Frederick Barnard


Frederick Barnard was born on May 5, 1809 in Sheffield, Massachusetts.  He went to school at the Saratoga Academy in New York and a school in Stockbridge.  When he was a kid he was interested in science. 

Yale University

Photo Courtesy of Yale University

He went to college at Yale.  He became deaf while he was a student there.  He decided to teach deaf children because he became deaf.  Originally he became a teacher because he didnít want to struggle to communicate with hearing people.  However, he became very good at teaching.  He even learned American Sign Language.

Even though Barnard was a teacher, he was still very interested in math and science.  He published several articles  while he was a teacher. 

A few years later Barnard became a professor of mathematics  at the University of Alabama. He built an astronomical observatory, a pendulum, and invented stereoscopic photography while he was a professor there. Stereoscopic photography is 3D photography. To see a pendulum move click here.

Astronomical Observatory built by Barnard
at the University of Alabama

Picture Courtesy of the University of Alabama

Barnard Observatory at the University of Mississippi

Photo courtesy of the University of Mississippi

When he was offered a job at the University of Mississippi at Oxford he left Alabama.  He became the chair of astronomy and mathematics.  This means he was in charge of astronomy and mathematics.  He was so good at his job that he became the President of the University.  While he was the President astronomical and magnetic observatories were built. 

He continued to study optical phenomena while he was the President of the university.  He even took a trip to see a total eclipse of the sun.  To see different kinds of eclipses and how they move click here.

Solar Eclipse


Frederick Barnard

Photo Courtesy of the W.S. Hoole Special Collections Library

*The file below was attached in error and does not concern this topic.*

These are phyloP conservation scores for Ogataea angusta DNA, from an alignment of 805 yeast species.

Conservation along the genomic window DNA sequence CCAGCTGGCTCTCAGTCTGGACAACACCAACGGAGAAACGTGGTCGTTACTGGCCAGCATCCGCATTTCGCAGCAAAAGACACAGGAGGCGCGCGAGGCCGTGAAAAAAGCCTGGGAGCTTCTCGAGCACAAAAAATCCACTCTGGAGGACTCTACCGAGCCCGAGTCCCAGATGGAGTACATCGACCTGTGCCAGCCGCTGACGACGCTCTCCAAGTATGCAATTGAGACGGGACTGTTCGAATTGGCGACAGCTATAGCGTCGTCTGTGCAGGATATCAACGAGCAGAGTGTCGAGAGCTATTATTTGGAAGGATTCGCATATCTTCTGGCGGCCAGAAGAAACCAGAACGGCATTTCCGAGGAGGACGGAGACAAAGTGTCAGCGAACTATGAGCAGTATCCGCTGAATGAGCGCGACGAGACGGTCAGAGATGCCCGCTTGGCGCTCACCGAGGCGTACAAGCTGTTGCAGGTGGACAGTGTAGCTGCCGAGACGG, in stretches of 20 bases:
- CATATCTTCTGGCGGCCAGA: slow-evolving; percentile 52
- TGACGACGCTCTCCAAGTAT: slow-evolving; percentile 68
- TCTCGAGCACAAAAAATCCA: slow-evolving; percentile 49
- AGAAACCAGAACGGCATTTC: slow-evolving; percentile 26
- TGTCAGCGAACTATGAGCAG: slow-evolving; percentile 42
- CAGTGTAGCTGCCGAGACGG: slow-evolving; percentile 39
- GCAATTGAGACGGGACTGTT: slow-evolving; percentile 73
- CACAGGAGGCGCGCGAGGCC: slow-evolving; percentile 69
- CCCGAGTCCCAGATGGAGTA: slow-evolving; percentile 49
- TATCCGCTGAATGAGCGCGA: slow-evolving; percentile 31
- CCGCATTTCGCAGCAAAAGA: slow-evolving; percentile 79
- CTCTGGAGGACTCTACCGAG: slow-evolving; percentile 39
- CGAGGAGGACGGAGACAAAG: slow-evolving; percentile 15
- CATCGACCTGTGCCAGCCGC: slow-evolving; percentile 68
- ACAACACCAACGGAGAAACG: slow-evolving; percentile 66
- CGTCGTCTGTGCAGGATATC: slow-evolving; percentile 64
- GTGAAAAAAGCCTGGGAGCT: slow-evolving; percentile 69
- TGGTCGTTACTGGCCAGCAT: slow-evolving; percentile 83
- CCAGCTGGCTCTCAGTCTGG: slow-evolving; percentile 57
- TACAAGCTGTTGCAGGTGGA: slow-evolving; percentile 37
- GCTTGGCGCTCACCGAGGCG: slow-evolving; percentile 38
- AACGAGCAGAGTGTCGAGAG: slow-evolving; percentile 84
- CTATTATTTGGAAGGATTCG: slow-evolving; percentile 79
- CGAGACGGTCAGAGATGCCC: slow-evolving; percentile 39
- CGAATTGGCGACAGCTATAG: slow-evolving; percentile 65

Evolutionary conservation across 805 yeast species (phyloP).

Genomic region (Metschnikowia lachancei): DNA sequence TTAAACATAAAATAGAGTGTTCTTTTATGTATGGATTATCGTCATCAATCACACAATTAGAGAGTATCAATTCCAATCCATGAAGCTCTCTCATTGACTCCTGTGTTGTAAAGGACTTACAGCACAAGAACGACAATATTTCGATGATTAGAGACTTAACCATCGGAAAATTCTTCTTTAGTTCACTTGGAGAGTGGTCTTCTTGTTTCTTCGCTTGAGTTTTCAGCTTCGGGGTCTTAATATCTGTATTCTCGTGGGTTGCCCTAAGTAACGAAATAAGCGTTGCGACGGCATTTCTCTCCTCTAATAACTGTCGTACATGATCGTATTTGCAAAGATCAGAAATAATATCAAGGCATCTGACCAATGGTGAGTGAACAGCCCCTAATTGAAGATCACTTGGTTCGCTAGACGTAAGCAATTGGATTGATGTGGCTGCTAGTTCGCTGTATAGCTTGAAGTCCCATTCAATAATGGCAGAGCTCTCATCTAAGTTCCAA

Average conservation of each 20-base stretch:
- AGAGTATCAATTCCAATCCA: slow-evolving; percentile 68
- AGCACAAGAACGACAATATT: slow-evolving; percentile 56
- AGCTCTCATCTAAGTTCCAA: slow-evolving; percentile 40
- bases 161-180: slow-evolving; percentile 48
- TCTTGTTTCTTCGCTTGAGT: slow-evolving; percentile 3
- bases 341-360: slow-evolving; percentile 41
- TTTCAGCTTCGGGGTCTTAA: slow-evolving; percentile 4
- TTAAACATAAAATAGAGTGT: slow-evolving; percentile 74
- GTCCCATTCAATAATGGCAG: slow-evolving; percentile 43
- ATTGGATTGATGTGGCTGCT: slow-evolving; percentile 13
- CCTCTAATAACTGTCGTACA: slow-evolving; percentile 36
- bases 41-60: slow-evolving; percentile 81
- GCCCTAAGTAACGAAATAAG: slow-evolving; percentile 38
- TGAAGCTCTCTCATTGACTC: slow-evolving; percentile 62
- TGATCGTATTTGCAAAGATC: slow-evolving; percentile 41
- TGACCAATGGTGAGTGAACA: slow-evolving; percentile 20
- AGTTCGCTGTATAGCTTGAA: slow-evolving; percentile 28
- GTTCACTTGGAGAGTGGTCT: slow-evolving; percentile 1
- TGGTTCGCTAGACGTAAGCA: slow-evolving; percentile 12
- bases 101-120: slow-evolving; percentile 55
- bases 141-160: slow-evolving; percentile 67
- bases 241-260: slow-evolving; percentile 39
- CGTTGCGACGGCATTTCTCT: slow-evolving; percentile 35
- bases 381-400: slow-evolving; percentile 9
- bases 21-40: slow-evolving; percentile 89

President Abraham Lincoln

Photo Courtesy of the Smithsonian Institution


When the Civil War started, Barnard sided with the Union or the North.   He quit his job as the President of the University and went to Virginia.  Then he moved to Washington D.C.

When Barnard and his wife visited the White House, President Abraham Lincoln stopped his meeting and introduced them to the people in his meeting.  He had heard of Barnardís work. 



Barnard wrote a long letter announcing that he did not support slavery.  He became the President of Columbia University because of the letter.            

Even though he was the President of the University he still helped deaf students at the University.  He was the President of Columbia University for twenty-five years.  He wrote articles on many different subjects.  Some of them include physics, optics, gun powder, meteorology, and astronomy. Barnard died on April 27, 1889.


Columbia University

Photo Courtesy of Columbia University


National Academy of Sciences secretary

American Academy of Arts and Sciences

Royal Society of Liege, Belgium

President of the Microscopical Society

President of the Board of Experts of the American Bureau of Mines

Officer of the Legion of Honor


Web Links


Chute, William J. (1978). ----* Yankee!: The first career of Frederick A. P. Barnard, educator, scientist, idealist, Port
      Washington, N.Y.: Kennikat Press.

Fulton, John. (1896). Memoirs of Frederick A. P. Barnard: Tenth President of Columbia College in the City of New York.  New
       York: Columbia University Press.

Lang, H. G., & Meath-Lang, B. (1995). Frederick Augustus Barnard.  In A Biographical Dictionary: Deaf Persons in the Arts
       and Sciences
(pp.26-29). Westport, CT: Greenwood Press.

*Edited for child friendliness.